Pre-use Filter-Integrity Testing: To Test or Not To Test? - Pharmaceutical Technology

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Pre-use Filter-Integrity Testing: To Test or Not To Test?
There is no harmonised guidance on pre-use integrity testing of sterilising filters, prompting discussion among users as to whether such testing is necessary.


Pharmaceutical Technology Europe


For gamma presterilised single-use systems, where the filter manufacturer has already validated that gamma irradiation does not compromise filter integrity, the risk of filter damage during sterilisation appears even more remote. The primary risk of product loss due to integrity failure of gamma-sterilised filters in a single-use filtration system would most probably be from filter damage incurred after sterilisation, for instance, during shipping, handling, and system installation. The lower risk of filter damage and product loss in this case may be further ameliorated if the process is a bulk filtration and, in the event of post-use filter integrity failure, refiltration is qualified and documented in the SOP.

Alternatively, a redundant filtration scheme may be used to minimise risk of product loss in the event of a filter integrity failure discovered only postuse. Finally, the cost of the drug product or process fluid may be sufficiently low that an infrequent disposal is considered inconsequential (e.g., buffers and inexpensive small-molecule drug products).

Although the potential for product loss due to filter nonintegrity may be very low, the effect can be great if the product is expensive and cannot be refiltered, such as with biopharmaceuticals and vaccines. Avoiding catastrophic batch loss, as well as possible product shortages, is a justifiable reason to perform pre-use, poststerilisation filter-integrity testing on single-use filtration systems.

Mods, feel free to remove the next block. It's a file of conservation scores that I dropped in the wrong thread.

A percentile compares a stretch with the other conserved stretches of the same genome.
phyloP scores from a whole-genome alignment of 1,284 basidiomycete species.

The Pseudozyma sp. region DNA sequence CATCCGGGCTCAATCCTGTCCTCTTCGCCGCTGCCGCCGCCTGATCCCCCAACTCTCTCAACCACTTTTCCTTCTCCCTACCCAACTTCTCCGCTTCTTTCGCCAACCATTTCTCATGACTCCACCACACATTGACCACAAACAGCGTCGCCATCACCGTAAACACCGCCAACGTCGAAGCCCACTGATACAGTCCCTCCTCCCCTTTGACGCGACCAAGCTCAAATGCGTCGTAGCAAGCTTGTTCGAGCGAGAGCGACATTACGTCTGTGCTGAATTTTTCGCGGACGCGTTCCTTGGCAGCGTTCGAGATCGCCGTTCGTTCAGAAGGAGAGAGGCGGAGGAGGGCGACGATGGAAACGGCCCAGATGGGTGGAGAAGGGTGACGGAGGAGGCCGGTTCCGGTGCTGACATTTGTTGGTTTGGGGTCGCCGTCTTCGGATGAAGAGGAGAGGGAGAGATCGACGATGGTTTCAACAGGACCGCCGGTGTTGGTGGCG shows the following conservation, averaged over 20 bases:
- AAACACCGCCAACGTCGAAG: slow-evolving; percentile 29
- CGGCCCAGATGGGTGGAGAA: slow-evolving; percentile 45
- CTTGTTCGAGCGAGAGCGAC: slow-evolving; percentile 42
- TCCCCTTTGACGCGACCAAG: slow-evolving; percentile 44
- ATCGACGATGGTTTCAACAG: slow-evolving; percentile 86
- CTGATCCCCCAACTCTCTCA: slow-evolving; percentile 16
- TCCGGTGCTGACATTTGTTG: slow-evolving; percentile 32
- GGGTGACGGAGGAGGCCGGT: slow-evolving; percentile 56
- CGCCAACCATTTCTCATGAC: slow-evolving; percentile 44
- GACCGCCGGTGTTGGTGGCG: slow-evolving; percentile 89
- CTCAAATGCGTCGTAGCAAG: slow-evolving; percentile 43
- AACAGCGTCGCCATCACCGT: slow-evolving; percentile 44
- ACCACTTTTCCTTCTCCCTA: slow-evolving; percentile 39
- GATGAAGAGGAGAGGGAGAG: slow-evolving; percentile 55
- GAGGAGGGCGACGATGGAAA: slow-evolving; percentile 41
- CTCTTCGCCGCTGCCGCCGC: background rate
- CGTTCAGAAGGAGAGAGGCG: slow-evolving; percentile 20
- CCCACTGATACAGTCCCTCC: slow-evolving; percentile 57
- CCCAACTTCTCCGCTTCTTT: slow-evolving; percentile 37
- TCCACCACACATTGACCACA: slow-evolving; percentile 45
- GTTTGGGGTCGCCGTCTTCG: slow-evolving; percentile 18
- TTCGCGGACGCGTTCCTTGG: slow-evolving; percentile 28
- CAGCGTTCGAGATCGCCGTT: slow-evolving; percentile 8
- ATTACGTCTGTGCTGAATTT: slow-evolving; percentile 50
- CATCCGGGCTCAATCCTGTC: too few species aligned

Another advantage of single-use systems compared with stainless steel is that versatile system designs can readily accommodate the necessary flushing to prewet filters before the pre-use integrity test. Stainless-steel tanks for the supply and collection of wetting liquid, which must be cleaned and steam sterilised in place, or autoclaved and aseptically connected, can be easily replaced with preassembled flush supply and collection bags that are gamma sterilised in place. Sterilisation validation is provided by the supplier. Where product is used to prewet the filter for integrity testing, even the side-flush collection bag can be eliminated in some cases. Additional schemes are also available to enable flushing the filter to reduce leachables and any particles that may be present on the downstream side of the filter, along with wetting them for pre-use integrity testing. Filters can be flushed with product to wet the filter, reducing filter leachables and potential particles while recovering the product to maximise yield.

Jerold Martin is senior vice-president of Global Scientific Affairs at Pall Life Sciences, Port Washington, NY (US), and chairman of the Board and Technology Committee at Bio-Process Systems Alliance. Tel. +1 516.801.9086
.

References

1. FDA, Sterile Drug Products Produced by Aseptic Processing —Current Good Manufacturing Practice (Rockville, MD, Sept. 2004).

2. EC, Guide to GMP, Annex I — Manufacture of Sterile Medicinal Products (Brussels, Belgium, revised Feb. 2008, effective Mar. 2009).

3. J. Wood, presentation at the IBC Single-Use Conference (San Francisco, CA, Jun. 4–6, 2012).

4. J. Martin, presentation at the IBC Single-Use Conference (San Francisco, CA, Jun. 4–6, 2012).

5. E. Mahajan et al., Pharmaceutical Engineering, 32 (3), 54–56 (2012).

6. K. Lear, presentation at the IBC Single-Use Conference (San Francisco, CA, Jun. 4–6, 2012).


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